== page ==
When it comes to oysters, there's usually no middle ground...you either love them or you hate them. But as Valentine's Day approaches, there should be plenty to love about them. You get the benefit of their aphrodisiac reputation, plus the chefs at The Culinary Institute of America have a great suggestion—share some oysters raw on the half-shell with classic Mignonette Sauce topped with a bit of caviar.
Whether it is an urban myth or partially true, many people believe that oysters should not be consumed in a month without the letter "r." There are perhaps two reasons for this belief. First, the months from May through August are the hottest of the year, making it difficult to maintain proper shipping temperatures. The other is that the oysters spawn during the warmer months—the ones that don't contain an "r"—and their meat becomes spongy, bland, and shrunken as a result.
Oysters are a variety of bivalve mollusk found in fresh or salt water. Filter-feeders, they are notably high in protein, as well as a variety of vitamins. They are also low in cholesterol, rich in zinc, phosphorus, calcium, magnesium, and iron. With a complexity of flavor comparable to wine, oysters should be soft and slippery, and are most flavorful when consumed raw. Although oysters can live up to two weeks out of water in a cold damp environment, they are at their peak when freshly harvested.
The most common variety of oyster in the United States is the Blue Point Eastern Oyster, which measures 2 to 5 inches across and can be found from the Gulf of Mexico to Prince Edward Island. They also have regional names: Apalachicola (Florida), Bluepoint (New York), Breton (Louisiana), Chincoteague (Virginia), Malpeque (Canada), and Wellfleet (Cape Cod).
Store oysters in the refrigerator, for no more than 48 hours, in a container or pan that allows for air circulation. Always scrub the outside of oysters under running cold water prior to opening to help keep the inside meat free from any residue that may transfer in from the outside shell during the opening process.
"Pack scrubbed oysters in ice or place them in the freezer for an hour; this loosens the shell and makes it easier to open," says CIA chef Gerard Viverito. "The secret to keeping oysters delicious is to make sure they are fresh and always kept very cold."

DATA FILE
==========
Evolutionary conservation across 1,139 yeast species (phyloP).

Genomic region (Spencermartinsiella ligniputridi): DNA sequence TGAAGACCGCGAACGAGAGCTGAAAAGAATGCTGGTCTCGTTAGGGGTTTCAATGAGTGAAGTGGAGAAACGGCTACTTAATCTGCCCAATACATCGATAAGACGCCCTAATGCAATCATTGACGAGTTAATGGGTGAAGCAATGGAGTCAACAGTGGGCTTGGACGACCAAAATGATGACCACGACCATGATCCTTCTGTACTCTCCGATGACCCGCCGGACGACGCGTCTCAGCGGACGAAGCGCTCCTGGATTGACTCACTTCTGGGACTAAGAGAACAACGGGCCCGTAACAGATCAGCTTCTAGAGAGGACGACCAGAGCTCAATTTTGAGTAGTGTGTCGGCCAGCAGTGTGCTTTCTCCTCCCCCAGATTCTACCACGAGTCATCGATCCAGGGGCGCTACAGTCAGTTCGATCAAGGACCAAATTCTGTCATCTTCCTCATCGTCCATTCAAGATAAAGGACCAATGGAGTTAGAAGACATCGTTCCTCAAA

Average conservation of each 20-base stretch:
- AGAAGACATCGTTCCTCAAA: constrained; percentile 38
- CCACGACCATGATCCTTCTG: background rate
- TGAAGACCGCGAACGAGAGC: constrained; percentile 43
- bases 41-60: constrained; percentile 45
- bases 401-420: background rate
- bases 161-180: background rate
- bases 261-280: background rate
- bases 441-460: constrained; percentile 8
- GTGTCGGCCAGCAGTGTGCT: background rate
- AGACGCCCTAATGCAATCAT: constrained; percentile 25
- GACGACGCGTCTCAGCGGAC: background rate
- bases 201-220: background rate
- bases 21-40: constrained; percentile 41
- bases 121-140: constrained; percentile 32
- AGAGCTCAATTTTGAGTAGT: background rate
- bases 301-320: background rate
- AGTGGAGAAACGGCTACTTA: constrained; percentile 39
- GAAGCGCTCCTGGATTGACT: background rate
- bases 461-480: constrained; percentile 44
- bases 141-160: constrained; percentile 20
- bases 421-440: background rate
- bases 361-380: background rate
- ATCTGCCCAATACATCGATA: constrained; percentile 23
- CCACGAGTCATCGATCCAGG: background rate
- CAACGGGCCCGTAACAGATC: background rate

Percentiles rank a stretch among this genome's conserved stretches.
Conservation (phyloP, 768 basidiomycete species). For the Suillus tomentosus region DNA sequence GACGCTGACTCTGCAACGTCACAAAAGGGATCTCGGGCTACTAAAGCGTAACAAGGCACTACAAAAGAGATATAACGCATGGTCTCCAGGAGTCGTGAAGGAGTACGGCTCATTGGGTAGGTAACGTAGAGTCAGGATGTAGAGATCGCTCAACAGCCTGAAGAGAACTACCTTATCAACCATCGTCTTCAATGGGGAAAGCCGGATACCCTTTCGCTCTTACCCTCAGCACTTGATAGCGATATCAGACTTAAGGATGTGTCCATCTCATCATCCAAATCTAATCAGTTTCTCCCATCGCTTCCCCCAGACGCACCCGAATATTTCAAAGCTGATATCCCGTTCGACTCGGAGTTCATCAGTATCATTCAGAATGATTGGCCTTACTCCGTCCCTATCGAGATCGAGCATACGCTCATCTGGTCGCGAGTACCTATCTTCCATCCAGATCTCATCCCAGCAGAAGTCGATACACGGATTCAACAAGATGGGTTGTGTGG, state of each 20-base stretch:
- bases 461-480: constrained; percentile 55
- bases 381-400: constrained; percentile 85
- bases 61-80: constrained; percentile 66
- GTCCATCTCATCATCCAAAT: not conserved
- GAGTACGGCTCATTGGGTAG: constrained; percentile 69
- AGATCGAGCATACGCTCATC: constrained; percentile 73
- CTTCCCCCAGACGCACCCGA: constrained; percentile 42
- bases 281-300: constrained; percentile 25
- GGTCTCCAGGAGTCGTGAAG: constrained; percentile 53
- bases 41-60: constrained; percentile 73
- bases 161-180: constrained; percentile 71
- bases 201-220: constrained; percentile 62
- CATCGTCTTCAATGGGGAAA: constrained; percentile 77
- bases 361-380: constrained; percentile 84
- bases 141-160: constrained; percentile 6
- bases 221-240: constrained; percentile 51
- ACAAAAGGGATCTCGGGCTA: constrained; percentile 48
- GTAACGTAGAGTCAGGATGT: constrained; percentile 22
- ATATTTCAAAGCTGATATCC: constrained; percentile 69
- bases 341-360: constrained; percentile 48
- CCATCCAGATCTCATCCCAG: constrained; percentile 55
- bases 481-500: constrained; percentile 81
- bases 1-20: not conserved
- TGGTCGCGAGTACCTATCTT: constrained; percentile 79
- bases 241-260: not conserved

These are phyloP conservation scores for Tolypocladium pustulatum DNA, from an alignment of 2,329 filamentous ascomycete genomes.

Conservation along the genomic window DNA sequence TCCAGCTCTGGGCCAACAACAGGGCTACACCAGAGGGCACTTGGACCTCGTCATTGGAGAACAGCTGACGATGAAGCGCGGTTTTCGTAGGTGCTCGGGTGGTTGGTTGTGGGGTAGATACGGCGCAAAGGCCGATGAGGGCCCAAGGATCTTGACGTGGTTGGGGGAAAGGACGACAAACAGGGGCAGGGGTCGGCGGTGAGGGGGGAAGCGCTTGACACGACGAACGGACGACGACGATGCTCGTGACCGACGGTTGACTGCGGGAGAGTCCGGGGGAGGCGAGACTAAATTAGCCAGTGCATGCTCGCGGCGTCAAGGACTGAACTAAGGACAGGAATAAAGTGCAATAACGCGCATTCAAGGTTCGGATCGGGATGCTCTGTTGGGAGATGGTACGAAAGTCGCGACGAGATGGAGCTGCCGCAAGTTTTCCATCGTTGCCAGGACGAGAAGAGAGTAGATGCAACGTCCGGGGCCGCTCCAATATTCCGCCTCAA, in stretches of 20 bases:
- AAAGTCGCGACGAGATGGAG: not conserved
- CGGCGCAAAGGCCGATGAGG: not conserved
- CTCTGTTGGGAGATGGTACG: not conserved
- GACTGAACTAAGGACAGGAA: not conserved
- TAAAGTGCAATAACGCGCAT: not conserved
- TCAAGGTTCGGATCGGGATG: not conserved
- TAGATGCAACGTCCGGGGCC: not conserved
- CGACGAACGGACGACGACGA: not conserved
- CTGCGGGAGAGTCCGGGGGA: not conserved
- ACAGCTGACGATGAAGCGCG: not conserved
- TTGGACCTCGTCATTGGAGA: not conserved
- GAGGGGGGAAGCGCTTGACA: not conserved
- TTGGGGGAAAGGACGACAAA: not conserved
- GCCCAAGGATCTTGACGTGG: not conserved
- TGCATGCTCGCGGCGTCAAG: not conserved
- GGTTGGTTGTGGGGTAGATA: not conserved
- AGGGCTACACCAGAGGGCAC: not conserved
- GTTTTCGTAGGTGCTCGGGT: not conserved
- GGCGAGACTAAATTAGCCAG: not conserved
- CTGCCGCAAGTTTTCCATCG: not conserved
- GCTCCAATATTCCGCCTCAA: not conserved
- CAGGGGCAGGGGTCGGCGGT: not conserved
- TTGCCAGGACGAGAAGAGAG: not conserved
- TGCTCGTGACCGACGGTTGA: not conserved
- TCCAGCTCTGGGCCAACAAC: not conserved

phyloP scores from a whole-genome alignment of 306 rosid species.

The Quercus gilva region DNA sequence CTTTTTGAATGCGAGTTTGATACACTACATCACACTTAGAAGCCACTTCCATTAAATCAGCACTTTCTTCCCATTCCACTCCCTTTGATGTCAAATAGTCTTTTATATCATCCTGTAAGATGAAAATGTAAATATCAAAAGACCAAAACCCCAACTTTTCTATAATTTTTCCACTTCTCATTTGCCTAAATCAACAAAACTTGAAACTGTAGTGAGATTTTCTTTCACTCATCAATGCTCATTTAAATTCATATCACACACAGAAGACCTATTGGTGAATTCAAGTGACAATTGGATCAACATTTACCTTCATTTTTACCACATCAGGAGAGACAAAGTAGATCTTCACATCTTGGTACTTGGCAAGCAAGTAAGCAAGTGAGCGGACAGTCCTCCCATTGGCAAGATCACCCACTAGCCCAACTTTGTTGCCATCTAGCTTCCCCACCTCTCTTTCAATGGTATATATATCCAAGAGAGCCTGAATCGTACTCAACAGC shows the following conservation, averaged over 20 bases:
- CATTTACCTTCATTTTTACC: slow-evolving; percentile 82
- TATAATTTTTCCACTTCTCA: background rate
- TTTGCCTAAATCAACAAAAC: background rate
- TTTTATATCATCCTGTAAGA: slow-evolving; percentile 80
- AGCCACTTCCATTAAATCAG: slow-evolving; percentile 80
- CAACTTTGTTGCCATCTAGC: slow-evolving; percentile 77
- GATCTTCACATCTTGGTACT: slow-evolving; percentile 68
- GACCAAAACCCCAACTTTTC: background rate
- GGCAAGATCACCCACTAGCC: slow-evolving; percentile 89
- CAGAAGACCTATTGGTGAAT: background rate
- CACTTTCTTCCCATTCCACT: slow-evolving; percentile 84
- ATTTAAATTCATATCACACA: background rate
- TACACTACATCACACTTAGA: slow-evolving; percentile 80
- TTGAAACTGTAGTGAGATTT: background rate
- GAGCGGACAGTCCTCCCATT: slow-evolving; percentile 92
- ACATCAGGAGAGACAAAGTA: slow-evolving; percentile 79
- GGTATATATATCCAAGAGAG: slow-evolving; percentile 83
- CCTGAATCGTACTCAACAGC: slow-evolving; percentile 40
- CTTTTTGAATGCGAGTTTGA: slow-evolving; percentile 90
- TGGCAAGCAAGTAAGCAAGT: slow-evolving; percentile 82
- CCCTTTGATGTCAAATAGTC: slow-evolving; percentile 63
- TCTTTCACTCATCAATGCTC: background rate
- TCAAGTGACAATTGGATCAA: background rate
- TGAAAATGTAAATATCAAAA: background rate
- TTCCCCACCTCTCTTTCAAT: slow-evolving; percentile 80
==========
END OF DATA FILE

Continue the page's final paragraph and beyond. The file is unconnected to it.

All oysters eaten raw should be firmly closed and alive. Discard any open oysters. Because oysters—or any raw fish or shellfish—may contain harmful bacteria (mostly from unregulated waters), pregnant woman or those with compromised immune systems should avoid eating them.
You can find more information on shellfish, along with the following instructions, in The Culinary Institute of America's Guide to Fish and Seafood Identification, Fabrication and Utilization by CIA chef Mark Ainsworth (2009, Delmar Cengage). The following recipe is adapted from The Culinary Institute of America's Garde Manger, The Art and Craft of the Cold Kitchen (2008, John Wiley and Sons, Inc.).
To Open an Oyster:
- Place the cup-shaped portion (the part of the shell that looks to be the strongest) side down on a towel on a flat surface. Work the tip of the oyster knife into the hinge.
Force the knife down or snap it with your wrist, using the bottom portion of the shell for leverage. Repeat as needed until the oyster opens.
- Draw the knife along the top shell to remove the shell.
- Draw the knife along the bottom of the opened shell to release the meat.
- Inspect for any shell fragments and release the meat with the knife.
- Place the oyster in the shell on crushed ice and serve immediately.
Nutritional information for Mignonette Sauce per 1-ounce serving: 10 calories, 0g total fat, 0g protein, 0mg sodium, 3g total carbohydrate, 0g dietary fiber.